People that had served in the Nigerian Police or armed forces for at least 9 months. Not applicable.
  2. Staff members of the Defence Intelligence Agency, NIA, Nigerian Security Organisation or DSS. This was possible as she may have been recruited as a secret agent while at university. This is known to happen. That’s why it was prudent to await the outcome of the investigations.
  3. Holders of National Honours. We are not aware of any national honours she is a recipient of.
    Anybody granted a waiver by the National Defence and Security Council. Again, we did not know whether she was so exempted, so it was prudent to await the investigation results.
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For a foreign graduate to obtain an exemption to NYSC, the process is:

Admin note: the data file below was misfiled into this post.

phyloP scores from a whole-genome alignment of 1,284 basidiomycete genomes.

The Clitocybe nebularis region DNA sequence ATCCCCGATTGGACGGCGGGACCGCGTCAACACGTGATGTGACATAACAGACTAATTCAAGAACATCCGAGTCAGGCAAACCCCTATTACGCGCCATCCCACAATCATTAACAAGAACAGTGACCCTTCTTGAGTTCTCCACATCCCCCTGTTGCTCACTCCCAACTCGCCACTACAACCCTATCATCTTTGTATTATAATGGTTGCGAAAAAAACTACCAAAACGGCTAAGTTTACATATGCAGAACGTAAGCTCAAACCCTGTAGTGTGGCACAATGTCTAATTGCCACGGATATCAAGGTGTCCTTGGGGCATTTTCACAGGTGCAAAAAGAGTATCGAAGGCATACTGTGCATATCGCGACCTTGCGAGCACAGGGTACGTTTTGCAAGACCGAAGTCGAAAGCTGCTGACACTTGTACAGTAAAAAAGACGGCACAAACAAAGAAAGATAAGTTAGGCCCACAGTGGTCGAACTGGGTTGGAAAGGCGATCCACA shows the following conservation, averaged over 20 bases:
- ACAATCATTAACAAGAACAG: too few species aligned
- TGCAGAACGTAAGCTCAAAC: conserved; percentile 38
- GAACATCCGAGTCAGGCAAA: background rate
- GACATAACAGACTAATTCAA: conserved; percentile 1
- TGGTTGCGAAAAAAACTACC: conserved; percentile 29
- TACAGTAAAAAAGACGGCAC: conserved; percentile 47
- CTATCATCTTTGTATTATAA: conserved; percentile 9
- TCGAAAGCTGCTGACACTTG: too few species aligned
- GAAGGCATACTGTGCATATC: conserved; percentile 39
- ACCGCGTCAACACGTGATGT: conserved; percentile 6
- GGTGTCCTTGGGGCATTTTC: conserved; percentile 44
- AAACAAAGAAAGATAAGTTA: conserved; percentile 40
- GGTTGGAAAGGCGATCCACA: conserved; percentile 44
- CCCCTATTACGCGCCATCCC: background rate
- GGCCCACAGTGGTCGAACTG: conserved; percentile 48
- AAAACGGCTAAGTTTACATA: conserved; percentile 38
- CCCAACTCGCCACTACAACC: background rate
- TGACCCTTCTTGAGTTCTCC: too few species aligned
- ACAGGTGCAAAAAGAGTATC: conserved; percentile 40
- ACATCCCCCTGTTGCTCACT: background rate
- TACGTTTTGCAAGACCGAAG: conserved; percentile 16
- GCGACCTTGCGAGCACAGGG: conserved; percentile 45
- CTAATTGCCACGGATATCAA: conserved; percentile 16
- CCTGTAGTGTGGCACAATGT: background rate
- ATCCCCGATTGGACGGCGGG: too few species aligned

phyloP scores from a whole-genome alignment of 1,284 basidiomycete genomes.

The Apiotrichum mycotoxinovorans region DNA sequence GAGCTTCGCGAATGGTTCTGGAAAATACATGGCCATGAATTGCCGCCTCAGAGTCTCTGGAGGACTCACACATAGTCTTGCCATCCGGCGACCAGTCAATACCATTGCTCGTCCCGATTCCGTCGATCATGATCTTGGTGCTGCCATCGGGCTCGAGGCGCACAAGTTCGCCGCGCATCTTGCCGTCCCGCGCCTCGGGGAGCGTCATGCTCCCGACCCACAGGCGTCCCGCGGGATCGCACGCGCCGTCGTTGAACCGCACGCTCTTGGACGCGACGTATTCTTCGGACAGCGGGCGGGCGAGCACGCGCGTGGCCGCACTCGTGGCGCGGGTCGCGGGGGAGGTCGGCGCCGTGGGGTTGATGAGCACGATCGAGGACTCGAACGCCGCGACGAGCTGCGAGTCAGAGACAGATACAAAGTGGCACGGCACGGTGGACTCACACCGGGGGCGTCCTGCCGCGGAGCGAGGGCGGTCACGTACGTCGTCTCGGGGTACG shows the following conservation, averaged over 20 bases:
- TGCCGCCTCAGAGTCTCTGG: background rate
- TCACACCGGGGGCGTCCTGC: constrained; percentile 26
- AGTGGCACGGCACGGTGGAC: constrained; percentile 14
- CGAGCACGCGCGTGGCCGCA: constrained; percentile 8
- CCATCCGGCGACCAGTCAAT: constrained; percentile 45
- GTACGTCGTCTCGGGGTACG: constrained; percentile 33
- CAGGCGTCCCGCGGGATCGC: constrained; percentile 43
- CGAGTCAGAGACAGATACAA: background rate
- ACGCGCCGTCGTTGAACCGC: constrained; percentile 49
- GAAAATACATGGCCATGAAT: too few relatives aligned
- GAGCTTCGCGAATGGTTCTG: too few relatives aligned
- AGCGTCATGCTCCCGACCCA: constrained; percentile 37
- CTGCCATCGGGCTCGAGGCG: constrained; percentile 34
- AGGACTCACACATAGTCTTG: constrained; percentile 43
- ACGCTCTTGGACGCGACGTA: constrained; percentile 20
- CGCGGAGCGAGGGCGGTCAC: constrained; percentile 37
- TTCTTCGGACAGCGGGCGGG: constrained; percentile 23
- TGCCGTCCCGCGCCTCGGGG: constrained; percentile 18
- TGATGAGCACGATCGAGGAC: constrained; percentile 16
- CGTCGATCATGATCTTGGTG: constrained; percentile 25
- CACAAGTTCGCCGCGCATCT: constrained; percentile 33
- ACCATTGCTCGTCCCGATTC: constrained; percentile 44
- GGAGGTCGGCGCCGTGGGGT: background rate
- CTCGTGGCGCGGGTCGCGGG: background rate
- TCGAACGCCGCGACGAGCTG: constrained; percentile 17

1. You must submit your credentials. So, in effect, you apply. Mrs Adeosun applied. Those that say you cannot apply for an exemption are wrong.
  2. You must physically register in person at NYSC HQ in Abuja.
  3. If granted an exemption, you must collect the Exemption Certificate IN PERSON at the NYSC HQ in Abuja with an accepted photo ID, preferably an international passport. Mrs Adeosun said her Exemption Certificate was obtained by “trusted associates.” If true, this was wrong.

Now, let’s go to what usually happens. First of all, people with dual citizenship that come back to Nigeria to work as “expatriates” are often not asked for their NYSC Certificates. They work as foreign nationals and leave. I believe that this was the case in her first job here.

Then when there is a possibility of getting a government appointment, the issue of the NYSC Certificate comes to the fore. Many people from abroad believe that there’s always a way around things in Nigeria. They approach NYSC but meet a brick wall. They tell them they must serve!